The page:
Month: September 2016

Day 64: Just when we started to feel homesick, Idan had some surprise visitors :)

Well, it finally happened. After three months, a wave of homesickness came over me like a dark cloud last night. This hospital stay marks Idan’s fifth. It’s the third one where we are searching for a diagnosis. With every hospitalization comes the fear of not knowing what happens next, what side effects will develop, what tolerance Idan will have for the pokes and probes, and of course, the enormous amount of energy it takes to put a smile on our faces and all push forward together through the raging fire of illness. So when I took a break and went back to our Seattle apartment last night, I broke down. It all came flooding back to me the second I opened the door to the apartment. The wave of sadness at the realization that Idan, who has been looking forward to his grandparents visiting from Israel since before we even left for Seattle, is now confined to a hospital room during part or maybe all of their stay. The frustration of coming so close to getting to go home to New York, to not knowing how this set back will affect the length of our stay. The worry and exhaustion of not knowing why his fevers are persistent and sneaky, as though playing with his little heart strings. The hour Akiva and I spent pleading with Idan to take his oral meds without vomiting, trying desperately to undo and reverse the negative association with taking medications in the hospital, after finally getting him past it not so long ago. How cold and empty our apartment seemed last night without the sound of his chatter and giggles filling the rooms. It felt like hitting a wall. 

I broke down so I could put the pieces back together. Remind myself of what we are doing here, remember our strength and all we have been through since the day Idan was intubated in 2013. Piece by piece, reminding myself of all the lows, and how those very same lows led us to all the highs. Idan’s graft is excellent and he is in good health (fevers notwithstanding), and every time he gets knocked down he keeps getting up. It’s no coincidence that Idan keeps singing these lyrics from a Pink song: “You gotta get up and try, try, try, you gotta get up and try.” His resilience astounds me and gives me all the reassurance I need to get up and try.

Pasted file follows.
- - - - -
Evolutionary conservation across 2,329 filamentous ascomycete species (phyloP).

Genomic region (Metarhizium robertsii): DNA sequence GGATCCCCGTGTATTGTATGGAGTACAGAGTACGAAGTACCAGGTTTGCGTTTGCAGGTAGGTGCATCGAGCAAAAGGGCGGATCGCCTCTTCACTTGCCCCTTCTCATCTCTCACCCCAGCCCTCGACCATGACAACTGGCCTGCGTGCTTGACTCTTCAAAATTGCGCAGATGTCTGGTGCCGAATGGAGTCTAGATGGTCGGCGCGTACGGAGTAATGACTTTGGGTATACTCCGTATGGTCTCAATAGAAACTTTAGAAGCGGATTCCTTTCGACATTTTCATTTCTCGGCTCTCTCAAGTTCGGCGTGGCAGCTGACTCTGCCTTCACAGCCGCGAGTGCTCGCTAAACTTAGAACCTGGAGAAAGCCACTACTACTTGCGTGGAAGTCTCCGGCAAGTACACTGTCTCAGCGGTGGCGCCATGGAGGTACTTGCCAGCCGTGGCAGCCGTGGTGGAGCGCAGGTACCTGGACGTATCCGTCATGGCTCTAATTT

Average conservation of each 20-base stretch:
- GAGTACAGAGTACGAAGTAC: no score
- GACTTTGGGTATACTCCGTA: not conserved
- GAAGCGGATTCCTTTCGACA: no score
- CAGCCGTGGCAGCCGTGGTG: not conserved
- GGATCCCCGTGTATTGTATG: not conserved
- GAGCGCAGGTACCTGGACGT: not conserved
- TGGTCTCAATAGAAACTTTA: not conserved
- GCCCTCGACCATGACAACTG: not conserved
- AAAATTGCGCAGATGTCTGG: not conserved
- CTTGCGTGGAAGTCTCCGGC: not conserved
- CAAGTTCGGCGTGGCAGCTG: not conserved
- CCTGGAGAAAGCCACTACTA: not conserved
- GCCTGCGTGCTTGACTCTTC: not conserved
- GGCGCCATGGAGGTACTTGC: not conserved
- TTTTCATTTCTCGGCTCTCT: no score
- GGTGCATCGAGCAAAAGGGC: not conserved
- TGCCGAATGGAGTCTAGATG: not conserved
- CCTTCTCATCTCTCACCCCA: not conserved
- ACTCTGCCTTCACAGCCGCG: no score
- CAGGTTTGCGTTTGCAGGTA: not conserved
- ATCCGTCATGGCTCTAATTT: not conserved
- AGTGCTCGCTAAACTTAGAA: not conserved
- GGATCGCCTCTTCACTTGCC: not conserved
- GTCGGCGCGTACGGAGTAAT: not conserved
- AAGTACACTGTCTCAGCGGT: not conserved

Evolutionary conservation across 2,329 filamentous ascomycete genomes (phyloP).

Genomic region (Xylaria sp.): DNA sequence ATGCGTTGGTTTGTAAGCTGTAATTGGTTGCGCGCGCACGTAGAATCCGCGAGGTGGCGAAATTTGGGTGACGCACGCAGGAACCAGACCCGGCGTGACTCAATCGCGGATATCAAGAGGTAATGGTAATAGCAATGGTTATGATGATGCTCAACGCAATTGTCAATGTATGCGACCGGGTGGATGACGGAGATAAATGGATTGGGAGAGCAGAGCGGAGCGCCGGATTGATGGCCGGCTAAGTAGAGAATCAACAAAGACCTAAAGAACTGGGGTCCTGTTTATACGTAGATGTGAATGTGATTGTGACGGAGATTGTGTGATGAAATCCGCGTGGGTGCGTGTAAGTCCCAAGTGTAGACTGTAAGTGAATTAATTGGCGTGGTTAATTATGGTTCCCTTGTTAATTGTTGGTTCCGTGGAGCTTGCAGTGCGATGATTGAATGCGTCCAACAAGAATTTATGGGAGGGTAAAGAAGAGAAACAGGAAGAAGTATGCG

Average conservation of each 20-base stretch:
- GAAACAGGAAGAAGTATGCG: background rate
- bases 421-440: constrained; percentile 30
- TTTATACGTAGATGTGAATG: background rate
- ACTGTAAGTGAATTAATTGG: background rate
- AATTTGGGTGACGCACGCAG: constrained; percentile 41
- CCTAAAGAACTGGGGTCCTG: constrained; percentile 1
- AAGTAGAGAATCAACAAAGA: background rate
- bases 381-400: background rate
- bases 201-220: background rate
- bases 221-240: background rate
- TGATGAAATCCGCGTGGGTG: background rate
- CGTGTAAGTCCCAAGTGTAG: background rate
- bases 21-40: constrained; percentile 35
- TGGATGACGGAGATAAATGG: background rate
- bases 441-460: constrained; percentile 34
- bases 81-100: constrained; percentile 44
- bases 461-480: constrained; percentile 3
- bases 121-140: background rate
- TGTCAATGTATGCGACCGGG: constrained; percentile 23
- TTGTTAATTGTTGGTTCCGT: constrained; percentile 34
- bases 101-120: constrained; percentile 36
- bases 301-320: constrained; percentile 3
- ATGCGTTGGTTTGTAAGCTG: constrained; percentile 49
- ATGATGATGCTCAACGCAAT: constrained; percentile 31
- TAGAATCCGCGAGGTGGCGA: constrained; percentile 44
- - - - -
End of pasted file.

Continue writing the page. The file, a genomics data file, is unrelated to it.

Today, Idan’s temperature is *hopefully* showing signs of lowering, and his C Diff appears to be in check. And just in time to really raise our spirits, a couple of surprise visitors showed up at Idan’s door this morning – two of Seattle Sounders’ soccer team players. Idan was jumping up and down with excitement! He asked them a bunch of questions (mostly about numbers – how many players on the team, what player has the highest number, you get the picture) and showed off the soccer field he randomly decided to build with his Plus-Plus yesterday. The soccer players were very sweet and found all his questions pretty amusing. Yes, we’re all starting to feel homesick, but it was a great reminder of how incredibly lucky we are to be here in Seattle and at such a great hospital.

Day 63 – Persistent Fevers:

14329953_1388297231200240_5801254640634437046_nWe have been in the hospital for 48 hours at this point and have not figured out the cause of Idan’s fevers. The first blood cultures taken Sunday night have not grown anything at this point. He spiked another higher fever this afternoon of 101.7 and they took another set of blood cultures to test. This means that we are in the hospital for another 48 hours at the very least, and with every temperature over 100.3 that clock will get reset. Idan continues to get IV antibiotics until the fevers go away, even if the cultures continue to be negative.

Sadly, the side affect of this IV antibiotic has been very loose stools and the return of C. Diff which is not very fun. So we started treating him today with Flagyl again to get rid of the C. Diff and that will continue for another 14 days. Idan is still in a good mood and mostly has had energy but the hospital life (tethered poll, frequent vitals) is starting to take a toll again. In addition, having C.Diff means that we are in contact isolation again so he loses his right to walk the hall or check out the roof garden.

Amanda and I are of course concerned that no cause has been found yet, and are hoping, like our doctor, that this is just a virus that needs to run its course. If fevers continues for two more days or if other symptoms present they will probably order more tests (like a CT and some fungal detection tests) to rule out other types of infections.

We are happy that Idan’s grandparents are here this week so they can help entertain him during the long days in the hospital. We really hope that the fever goes away for good and we can hopefully get out for the weekend, but we are not holding our breath. Hoping for better news soon! Thanks for all the good wishes!

 

Day 62: The best laid plans… Back in the hospital for a fever.